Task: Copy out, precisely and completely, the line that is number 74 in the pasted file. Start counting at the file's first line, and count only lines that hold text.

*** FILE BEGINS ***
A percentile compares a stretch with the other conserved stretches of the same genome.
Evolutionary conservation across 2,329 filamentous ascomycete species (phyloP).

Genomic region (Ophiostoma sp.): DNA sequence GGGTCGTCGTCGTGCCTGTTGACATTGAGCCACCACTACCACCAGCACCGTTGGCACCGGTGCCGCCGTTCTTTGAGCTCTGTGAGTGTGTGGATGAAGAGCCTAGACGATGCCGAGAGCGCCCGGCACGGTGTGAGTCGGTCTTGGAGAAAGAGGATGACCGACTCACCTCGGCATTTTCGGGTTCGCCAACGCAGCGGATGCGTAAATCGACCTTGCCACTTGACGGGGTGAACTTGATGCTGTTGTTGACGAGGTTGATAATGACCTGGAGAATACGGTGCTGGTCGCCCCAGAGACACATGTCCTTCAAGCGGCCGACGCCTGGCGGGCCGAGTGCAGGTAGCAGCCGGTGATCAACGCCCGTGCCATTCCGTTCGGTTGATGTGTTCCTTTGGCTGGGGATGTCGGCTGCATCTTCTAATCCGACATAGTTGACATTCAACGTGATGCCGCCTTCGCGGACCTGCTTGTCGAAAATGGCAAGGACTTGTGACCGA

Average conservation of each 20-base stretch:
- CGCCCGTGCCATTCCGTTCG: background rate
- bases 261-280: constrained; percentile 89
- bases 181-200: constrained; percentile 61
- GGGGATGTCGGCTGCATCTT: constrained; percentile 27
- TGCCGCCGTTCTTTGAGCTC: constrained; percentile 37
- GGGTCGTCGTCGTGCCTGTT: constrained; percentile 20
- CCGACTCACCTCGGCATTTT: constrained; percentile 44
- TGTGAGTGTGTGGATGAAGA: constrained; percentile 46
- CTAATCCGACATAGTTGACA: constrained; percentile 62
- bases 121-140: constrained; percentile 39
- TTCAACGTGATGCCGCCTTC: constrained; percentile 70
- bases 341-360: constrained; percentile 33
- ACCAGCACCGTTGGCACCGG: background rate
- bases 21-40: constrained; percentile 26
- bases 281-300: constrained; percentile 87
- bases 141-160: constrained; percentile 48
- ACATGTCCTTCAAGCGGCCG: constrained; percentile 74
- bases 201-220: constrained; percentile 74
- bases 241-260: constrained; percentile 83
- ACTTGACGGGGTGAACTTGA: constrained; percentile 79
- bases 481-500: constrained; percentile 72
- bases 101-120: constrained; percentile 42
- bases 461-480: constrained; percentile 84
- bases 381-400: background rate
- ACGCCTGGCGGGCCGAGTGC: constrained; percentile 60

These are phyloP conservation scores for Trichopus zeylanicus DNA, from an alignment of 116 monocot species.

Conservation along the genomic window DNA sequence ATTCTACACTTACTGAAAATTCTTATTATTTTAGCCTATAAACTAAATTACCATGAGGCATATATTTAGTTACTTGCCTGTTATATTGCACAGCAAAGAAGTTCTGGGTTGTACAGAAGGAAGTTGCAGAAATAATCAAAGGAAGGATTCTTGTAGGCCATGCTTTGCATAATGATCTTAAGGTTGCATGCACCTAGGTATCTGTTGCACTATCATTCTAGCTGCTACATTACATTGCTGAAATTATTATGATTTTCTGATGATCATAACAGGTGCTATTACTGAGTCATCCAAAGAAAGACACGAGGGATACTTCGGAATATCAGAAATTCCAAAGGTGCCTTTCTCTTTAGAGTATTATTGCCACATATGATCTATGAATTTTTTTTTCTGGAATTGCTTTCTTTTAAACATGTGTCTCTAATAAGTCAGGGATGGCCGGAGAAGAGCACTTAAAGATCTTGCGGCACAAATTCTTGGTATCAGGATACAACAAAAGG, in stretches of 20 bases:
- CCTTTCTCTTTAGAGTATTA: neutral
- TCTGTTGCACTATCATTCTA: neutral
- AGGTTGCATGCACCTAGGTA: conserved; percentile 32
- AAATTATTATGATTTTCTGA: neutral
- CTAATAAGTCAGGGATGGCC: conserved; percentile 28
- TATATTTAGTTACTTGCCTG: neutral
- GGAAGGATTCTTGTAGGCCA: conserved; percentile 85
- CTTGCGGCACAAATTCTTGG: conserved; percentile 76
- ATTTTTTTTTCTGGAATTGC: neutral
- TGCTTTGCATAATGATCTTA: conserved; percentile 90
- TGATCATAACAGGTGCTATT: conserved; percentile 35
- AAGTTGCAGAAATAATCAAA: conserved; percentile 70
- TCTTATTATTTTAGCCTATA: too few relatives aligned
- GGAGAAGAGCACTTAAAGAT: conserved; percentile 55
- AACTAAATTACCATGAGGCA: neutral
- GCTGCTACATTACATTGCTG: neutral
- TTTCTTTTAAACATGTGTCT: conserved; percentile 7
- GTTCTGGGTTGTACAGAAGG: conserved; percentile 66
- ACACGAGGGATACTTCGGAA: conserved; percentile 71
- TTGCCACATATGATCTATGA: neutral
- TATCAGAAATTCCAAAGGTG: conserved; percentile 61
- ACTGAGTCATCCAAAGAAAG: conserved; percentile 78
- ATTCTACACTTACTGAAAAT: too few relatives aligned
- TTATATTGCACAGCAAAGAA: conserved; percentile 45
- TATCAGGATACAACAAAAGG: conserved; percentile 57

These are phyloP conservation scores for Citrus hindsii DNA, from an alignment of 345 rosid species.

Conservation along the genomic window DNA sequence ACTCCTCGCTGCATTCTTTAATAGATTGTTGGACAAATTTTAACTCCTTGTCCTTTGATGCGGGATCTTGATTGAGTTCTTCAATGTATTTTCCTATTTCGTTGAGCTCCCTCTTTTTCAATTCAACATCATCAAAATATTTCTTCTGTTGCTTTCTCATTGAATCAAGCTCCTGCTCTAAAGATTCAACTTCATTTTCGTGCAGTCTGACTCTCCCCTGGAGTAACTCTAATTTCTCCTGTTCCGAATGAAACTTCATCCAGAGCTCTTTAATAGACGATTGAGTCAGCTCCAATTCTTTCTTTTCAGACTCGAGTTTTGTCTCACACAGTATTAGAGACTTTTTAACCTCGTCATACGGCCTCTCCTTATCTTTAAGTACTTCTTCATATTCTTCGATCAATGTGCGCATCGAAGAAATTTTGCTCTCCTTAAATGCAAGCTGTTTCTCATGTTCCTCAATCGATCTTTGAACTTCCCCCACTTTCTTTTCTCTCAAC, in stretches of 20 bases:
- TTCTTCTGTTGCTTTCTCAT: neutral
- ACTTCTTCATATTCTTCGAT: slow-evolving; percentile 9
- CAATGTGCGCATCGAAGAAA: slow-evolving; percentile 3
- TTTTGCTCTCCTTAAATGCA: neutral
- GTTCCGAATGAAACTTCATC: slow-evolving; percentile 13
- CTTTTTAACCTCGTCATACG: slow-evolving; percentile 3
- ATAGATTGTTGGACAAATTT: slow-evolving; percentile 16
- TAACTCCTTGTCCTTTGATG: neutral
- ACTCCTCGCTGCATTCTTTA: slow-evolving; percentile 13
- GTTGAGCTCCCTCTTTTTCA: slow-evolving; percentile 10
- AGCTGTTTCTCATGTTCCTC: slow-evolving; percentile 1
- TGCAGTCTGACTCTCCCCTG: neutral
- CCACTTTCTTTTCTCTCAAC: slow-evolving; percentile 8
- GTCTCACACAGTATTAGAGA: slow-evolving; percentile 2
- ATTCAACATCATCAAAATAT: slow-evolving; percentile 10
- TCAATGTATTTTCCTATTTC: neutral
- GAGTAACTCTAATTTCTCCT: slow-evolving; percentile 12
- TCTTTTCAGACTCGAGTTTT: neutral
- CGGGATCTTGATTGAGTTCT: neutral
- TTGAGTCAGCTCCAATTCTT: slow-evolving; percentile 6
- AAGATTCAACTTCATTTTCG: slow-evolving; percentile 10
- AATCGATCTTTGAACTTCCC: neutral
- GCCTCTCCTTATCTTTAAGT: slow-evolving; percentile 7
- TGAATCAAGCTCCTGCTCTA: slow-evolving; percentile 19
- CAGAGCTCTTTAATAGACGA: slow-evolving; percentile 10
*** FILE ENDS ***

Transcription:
- TCAATGTATTTTCCTATTTC: neutral